The great curassow (Crax rubra) (Spanish: hocofaisán, pavón norteño) is a large, pheasant-like bird from the Neotropical rainforests, its range extending from eastern Mexico, through Central America to western Colombia and northwestern Ecuador. Male birds are black with curly crests and yellow beaks; females come in three colour morphs, barred, rufous and black. These birds form small groups, foraging mainly on the ground for fruits and arthropods, and the occasional small vertebrate, but they roost and nest in trees. This species is monogamous, the male usually building the rather small nest of leaves in which two eggs are laid. This species is threatened by loss of habitat and hunting, and the International Union for Conservation of Nature has rated its conservation status as “vulnerable”.

Females are somewhat smaller than males. It is the most massive and heavy species in the family but its length is matched by a few other cracids. Four other species of curassow (the northern helmeted, the southern helmeted, the black and the crested) are all around the same average length as the great curassow. In this species, standard measurements are as follows: the wing chord is 36 to 42.4 cm (14.2 to 16.7 in), the tail is 29 to 38 cm (11 to 15 in) and the tarsus is 9.4 to 12 cm (3.7 to 4.7 in). They have the largest mean standard measurements in the family, other than tail length.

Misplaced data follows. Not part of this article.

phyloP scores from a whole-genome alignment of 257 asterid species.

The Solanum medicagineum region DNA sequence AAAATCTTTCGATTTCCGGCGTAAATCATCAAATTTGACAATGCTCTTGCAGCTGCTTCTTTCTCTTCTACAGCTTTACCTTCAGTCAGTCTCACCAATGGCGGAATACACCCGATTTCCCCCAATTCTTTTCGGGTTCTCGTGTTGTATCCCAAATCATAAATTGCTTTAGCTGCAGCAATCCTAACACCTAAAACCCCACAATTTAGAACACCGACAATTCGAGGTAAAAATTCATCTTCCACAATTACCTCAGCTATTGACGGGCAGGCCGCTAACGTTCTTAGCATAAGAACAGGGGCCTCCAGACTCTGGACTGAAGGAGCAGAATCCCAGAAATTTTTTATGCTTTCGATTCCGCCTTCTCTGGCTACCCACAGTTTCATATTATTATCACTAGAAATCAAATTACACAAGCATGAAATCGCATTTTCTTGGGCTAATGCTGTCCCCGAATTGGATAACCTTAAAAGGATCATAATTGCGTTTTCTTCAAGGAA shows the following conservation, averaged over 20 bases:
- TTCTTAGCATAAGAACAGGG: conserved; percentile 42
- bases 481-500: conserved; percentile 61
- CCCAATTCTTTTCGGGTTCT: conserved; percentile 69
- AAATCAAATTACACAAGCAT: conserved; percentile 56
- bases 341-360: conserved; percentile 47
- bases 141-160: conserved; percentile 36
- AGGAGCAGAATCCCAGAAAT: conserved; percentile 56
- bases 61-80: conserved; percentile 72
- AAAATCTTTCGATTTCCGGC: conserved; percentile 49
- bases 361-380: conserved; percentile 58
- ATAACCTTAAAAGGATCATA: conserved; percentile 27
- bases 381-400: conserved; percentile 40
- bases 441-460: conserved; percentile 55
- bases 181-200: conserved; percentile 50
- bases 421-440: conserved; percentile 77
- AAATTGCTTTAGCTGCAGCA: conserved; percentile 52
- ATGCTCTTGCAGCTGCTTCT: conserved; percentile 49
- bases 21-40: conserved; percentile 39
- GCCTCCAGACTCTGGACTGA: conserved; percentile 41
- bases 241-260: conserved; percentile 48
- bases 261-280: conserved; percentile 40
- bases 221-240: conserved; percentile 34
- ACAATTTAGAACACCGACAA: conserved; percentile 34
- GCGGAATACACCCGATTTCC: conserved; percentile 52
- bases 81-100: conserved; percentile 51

The male is black with a curly crest, a white belly, and a yellow knob on its bill/ There are three morphs of female great curassows: barred morph females with barred neck, mantle, wings and tail; rufous morph with an overall reddish brown plumage and a barred tail; and dark morph female with a blackish neck, mantle and tail (the tail often faintly vermiculated), and some barring to the wings. In most regions only one or two morphs occur, and females showing a level of intermediacy between these morphs are known (e.g. resembling rufous morph, but with black neck and faint vermiculations to the wings).

This species has a similar voice to several other curassows, its call consisting of a “peculiar” lingering whistle.

A monogamous species, the great curassow is distributed in rainforest from eastern Mexico throughout Central America, to western Colombia and northwest Ecuador. In Mexico, it is absent from drier western coastal forests but does occasionally occur in dry areas of the Yucatan, Cozumel Island and Costa Rica. The great curassow spends much of its time on the ground, but nests and roosts in trees.

Source: wikipedia




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